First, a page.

Catalyzing the conversion of biomass to biofuel

Catalyzing the conversion of biomass to biofuel
Clusters of water molecules within the cavities of zeolites help catalyzing the conversion of biomass into biofuel. Credit: Andreas Jentys / TUM

Zeolites are extremely porous materials: Ten grams can have an internal surface area the size of a soccer field. Their cavities make them useful in catalyzing chemical reactions and thus saving energy. An international research team has now made new findings regarding the role of water molecules in these processes. One important application is the conversion of biomass into biofuel.

Fuel made from biomass is considered to be climate-neutral, although is still needed to produce it: The desired require high levels of temperature and pressure.

"If we are to do without fossil energy sources in the future and make efficient large-scale use of biomass, we will also have to find ways to reduce the energy required for processing the biomass," says Johannes Lercher, professor for Chemical Technology at the Technical University of Munich (TUM) and Director of the Institute for Integrated Catalysis at the Pacific Northwest National Laboratory in Richland, Washington (USA).

Working together with an international research team, Lercher has taken a closer look at the role of water in reactions inside the 's pores, which are less than one nanometer in size.

It all starts with acids

One characteristic of an is that it easily donates protons. Thus, when added to water, hydrochloric acid splits into negatively charged chloride anions, like those found in table salt crystals, and positively charged protons which attach themselves to the water molecules. This results in a positively charged hydronium ion, which looks to further pass on this proton, for example to an organic molecule.

When the organic molecule is "forced" to accept a proton, it tries to stabilize itself. Thus, an alcohol can give rise to a molecule with a double bond—a typical reaction step on the path from biomass to biofuel. The zeolite walls stabilize transitional states occurring during conversion and, thus, help to minimize the amount of energy required by the reaction to occur.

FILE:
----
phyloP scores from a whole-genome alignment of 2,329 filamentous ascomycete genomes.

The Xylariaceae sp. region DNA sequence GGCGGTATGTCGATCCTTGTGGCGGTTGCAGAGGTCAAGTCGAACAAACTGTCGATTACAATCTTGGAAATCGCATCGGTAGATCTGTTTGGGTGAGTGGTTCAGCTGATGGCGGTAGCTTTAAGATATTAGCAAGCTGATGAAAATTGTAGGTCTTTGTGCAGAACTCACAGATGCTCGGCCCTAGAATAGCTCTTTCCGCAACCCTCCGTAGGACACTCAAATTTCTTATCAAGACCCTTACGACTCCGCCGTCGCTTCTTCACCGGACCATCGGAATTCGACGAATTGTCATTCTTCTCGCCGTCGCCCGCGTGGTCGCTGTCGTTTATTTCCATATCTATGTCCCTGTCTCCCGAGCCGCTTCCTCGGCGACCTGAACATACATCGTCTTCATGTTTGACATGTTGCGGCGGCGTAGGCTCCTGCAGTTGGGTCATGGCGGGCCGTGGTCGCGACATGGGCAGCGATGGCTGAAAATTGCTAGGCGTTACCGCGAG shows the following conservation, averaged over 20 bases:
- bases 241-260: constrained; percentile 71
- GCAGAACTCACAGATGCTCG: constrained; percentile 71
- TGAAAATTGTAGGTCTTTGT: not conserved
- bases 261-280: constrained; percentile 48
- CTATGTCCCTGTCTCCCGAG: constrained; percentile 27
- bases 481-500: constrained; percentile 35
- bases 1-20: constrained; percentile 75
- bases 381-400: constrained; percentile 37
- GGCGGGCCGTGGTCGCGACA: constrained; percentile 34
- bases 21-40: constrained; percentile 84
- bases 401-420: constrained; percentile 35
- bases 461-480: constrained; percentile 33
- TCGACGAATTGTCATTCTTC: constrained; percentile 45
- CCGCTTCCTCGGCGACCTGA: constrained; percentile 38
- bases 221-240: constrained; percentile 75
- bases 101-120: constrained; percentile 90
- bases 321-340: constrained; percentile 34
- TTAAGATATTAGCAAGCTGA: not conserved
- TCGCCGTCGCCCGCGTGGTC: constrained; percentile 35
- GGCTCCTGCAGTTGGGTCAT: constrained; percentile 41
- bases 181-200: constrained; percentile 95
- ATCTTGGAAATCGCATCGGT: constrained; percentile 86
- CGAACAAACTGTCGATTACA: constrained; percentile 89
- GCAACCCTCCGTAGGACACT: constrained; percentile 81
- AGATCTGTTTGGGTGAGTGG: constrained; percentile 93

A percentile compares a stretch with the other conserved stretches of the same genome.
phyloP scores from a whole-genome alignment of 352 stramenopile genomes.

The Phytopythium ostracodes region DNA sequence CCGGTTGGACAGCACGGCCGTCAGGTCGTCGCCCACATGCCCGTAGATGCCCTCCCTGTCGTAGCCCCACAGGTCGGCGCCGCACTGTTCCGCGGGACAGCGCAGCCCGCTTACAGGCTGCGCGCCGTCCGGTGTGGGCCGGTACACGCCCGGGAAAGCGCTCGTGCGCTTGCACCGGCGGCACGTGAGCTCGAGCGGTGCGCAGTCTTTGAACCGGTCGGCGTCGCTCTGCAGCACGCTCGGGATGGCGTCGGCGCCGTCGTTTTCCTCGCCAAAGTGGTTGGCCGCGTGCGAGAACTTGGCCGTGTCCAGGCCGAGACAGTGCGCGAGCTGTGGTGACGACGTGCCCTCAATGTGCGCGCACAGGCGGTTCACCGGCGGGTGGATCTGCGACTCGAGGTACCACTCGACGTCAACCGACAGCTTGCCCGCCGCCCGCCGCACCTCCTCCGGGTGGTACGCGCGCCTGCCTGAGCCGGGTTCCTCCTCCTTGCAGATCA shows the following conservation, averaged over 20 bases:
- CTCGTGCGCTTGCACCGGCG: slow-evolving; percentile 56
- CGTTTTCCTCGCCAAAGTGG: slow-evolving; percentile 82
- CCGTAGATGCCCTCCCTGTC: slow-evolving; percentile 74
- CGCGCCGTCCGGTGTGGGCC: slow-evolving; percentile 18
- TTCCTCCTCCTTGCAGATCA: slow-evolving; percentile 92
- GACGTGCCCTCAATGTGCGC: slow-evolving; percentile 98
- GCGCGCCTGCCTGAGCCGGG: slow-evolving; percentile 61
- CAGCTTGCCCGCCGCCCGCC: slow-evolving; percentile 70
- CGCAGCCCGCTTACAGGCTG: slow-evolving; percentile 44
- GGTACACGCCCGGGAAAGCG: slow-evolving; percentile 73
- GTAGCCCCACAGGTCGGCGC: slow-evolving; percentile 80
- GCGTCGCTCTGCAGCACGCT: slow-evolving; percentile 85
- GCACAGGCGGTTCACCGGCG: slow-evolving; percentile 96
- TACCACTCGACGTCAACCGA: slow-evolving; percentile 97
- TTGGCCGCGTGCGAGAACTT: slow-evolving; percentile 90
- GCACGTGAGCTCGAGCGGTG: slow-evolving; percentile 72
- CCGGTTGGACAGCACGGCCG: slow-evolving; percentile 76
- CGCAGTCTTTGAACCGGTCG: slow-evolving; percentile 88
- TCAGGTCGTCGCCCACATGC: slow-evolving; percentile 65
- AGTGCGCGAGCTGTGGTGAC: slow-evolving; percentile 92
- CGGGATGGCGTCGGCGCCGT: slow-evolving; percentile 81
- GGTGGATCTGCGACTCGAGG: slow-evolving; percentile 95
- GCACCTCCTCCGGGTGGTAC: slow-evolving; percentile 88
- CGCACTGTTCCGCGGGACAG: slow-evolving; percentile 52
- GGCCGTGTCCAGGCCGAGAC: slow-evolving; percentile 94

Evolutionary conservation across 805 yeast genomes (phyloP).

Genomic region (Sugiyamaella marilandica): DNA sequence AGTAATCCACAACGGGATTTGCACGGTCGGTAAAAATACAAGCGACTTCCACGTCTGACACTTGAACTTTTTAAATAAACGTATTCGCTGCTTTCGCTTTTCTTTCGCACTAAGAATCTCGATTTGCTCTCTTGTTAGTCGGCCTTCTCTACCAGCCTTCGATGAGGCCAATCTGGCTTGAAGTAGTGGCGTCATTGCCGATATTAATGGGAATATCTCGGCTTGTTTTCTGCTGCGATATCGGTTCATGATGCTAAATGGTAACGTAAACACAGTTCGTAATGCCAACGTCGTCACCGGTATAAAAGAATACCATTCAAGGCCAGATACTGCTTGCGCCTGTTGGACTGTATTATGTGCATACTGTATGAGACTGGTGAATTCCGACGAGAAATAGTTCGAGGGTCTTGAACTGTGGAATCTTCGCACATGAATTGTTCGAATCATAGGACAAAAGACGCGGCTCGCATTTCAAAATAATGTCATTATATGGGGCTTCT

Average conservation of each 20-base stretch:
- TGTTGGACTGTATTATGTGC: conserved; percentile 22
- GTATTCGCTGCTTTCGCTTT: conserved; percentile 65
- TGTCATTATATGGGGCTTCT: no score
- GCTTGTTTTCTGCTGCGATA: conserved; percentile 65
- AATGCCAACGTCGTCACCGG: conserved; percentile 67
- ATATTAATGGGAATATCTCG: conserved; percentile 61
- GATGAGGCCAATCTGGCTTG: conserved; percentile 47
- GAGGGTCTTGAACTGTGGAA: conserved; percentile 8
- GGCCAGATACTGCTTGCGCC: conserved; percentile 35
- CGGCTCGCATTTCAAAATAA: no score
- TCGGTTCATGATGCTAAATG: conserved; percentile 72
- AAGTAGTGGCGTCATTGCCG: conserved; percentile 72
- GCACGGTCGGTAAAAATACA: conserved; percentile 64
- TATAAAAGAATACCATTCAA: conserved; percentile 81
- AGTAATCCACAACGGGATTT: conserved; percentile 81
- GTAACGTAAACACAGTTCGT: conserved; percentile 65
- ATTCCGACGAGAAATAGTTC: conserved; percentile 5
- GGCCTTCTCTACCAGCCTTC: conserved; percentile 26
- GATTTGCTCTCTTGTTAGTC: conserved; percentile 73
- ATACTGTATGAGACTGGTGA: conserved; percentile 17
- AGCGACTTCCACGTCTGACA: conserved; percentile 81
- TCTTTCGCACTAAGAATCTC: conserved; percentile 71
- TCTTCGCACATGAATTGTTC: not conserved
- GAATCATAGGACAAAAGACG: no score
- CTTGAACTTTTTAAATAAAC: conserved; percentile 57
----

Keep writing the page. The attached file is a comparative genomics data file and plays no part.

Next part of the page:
Catalyzing the conversion of biomass to biofuel
Prof. Lercher in his laboratory at the Department of Chemistry at the Technical University of Munich. Credit: Andreas Heddergott / TUM

Zeolites acting as acids

Zeolites contain oxygen atoms in their crystal structure which already carry a proton. Like molecular acids they form hydronium ions through the interactions with water.

However, while hydronium ions disperse in water, they remain closely associated with the zeolite. Chemical pre-treatment can vary the number of these active centers and, thus, establish a certain density of hydronium ions in the pores of the zeolite.

The ideal zeolite for every reaction

By systematically varying the size of the cavities, the density of the active sites and the amount of water, the research team was able to elucidate the pore sizes and concentrations of which best catalyzed selected example reactions.

"In general, it's possible to increase the reaction rate by making the pores smaller and raising the ," Johannes Lercher explains. "However, this increase has its limits: When things get too crowded and the charges are too close to one another, the reaction rate drops again. This makes it possible to find the optimum conditions for every reaction."

"Zeolites are generally suitable as nanoreactors for all reactions whose reaction partners fit into the pores and in which an acid is used as a catalyst," emphasizes Lercher. "We are at the very beginning of a development with the potential to increase the reactivity of molecules even at low temperatures and, thus, to save considerable amounts of energy in the production of fuels or chemicals."

More information: Niklas Pfriem et al, Role of the ionic environment in enhancing the activity of reacting molecules in zeolite pores, Science (2021). DOI: 10.1126/science.abh3418

Journal information: Science

Citation: Catalyzing the conversion of biomass to biofuel (2021, July 1) retrieved 25 February 2024 from
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